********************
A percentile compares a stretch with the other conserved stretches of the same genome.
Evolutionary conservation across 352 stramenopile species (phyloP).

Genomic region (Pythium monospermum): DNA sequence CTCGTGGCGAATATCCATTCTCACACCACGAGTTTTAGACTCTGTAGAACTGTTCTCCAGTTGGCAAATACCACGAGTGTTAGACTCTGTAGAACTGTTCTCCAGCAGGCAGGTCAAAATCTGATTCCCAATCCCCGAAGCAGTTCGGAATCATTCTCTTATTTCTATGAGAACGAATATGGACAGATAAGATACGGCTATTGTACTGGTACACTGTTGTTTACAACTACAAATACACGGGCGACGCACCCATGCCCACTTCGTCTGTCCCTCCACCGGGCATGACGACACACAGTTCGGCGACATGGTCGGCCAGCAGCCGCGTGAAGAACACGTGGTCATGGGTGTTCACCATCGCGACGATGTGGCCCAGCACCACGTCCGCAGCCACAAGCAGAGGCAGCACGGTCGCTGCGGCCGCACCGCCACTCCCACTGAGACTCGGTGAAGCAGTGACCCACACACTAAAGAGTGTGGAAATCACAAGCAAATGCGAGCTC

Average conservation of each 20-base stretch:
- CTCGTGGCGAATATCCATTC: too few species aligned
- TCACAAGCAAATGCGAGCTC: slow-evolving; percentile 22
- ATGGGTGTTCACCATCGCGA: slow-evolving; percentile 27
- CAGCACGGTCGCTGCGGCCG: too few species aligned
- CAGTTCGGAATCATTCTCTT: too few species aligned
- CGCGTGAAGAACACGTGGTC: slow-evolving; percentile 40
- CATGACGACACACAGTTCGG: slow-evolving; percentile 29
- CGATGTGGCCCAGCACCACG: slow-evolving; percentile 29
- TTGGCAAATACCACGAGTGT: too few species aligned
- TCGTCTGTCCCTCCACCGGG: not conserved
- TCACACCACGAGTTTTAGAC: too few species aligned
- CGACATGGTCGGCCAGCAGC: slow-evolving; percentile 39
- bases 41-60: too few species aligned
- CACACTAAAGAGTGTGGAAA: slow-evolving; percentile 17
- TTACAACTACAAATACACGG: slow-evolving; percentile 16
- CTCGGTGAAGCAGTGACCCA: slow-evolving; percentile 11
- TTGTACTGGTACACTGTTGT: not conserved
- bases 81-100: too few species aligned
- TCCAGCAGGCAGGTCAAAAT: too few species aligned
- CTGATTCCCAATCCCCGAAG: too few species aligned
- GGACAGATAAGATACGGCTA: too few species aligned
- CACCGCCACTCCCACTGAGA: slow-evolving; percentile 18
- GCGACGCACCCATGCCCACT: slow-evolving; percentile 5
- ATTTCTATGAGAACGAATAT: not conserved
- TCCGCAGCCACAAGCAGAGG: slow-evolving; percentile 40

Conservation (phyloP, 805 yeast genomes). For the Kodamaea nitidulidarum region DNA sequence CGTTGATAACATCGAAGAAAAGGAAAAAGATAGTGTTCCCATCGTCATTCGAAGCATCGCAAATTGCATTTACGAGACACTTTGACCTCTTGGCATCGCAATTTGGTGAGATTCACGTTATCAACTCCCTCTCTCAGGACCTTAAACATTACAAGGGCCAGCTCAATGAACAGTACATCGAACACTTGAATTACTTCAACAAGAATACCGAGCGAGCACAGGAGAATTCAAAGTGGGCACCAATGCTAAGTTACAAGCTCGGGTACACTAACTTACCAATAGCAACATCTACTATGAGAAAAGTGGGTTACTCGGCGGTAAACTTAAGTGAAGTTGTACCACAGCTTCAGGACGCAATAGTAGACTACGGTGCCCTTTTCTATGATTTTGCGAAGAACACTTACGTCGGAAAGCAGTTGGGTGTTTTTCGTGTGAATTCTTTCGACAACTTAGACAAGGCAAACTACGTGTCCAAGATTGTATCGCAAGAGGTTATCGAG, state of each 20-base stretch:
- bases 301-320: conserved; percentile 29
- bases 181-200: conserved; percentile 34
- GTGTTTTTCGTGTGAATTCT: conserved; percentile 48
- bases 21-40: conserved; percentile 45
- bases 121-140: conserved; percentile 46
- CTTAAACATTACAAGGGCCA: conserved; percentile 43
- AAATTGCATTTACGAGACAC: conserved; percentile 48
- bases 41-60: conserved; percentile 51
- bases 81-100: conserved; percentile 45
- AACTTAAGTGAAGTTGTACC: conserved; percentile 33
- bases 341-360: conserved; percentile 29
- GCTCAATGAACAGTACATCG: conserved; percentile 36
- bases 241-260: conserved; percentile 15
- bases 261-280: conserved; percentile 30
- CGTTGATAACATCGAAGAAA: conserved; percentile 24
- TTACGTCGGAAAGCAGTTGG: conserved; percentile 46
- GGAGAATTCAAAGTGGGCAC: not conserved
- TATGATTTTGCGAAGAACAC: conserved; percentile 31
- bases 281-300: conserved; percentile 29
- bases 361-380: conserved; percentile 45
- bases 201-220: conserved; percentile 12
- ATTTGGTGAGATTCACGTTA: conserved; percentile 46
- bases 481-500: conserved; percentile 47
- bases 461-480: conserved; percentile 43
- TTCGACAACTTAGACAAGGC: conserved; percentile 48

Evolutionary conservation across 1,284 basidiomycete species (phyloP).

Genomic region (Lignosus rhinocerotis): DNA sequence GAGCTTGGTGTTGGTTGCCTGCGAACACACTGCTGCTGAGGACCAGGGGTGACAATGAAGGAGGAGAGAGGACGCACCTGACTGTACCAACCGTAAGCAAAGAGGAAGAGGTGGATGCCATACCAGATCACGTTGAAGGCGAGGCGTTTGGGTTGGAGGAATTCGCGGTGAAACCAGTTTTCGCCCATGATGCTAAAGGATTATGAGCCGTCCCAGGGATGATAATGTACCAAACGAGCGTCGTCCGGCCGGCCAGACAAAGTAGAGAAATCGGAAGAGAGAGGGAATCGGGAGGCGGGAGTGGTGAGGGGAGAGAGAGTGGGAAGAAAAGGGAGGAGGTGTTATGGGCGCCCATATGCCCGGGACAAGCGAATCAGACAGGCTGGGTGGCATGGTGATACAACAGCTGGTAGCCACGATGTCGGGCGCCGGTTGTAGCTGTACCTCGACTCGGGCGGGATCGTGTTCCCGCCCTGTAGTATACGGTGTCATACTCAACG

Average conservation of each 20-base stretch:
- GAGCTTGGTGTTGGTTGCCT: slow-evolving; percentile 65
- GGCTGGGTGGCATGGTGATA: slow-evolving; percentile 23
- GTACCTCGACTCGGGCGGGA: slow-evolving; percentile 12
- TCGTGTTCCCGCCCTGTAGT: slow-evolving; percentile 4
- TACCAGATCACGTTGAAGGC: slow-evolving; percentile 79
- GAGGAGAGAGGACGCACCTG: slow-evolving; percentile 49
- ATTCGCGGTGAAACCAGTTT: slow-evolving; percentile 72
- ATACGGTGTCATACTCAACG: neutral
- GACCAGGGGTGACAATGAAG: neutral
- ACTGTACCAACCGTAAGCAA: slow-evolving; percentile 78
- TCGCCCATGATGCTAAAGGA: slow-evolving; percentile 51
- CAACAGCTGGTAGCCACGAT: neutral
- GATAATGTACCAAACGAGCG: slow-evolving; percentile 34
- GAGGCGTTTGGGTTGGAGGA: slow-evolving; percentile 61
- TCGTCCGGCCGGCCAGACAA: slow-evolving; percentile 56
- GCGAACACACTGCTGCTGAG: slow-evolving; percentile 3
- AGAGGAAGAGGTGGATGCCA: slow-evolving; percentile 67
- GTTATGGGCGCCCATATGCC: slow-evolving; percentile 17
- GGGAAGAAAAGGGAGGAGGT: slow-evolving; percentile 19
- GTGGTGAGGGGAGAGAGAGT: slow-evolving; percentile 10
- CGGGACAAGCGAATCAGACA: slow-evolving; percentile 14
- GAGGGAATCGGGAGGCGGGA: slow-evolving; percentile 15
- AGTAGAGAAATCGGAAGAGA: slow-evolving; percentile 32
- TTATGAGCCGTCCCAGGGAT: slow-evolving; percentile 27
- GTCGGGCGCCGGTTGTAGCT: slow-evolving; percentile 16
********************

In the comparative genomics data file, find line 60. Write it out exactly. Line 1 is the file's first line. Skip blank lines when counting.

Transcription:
- GGCTGGGTGGCATGGTGATA: slow-evolving; percentile 23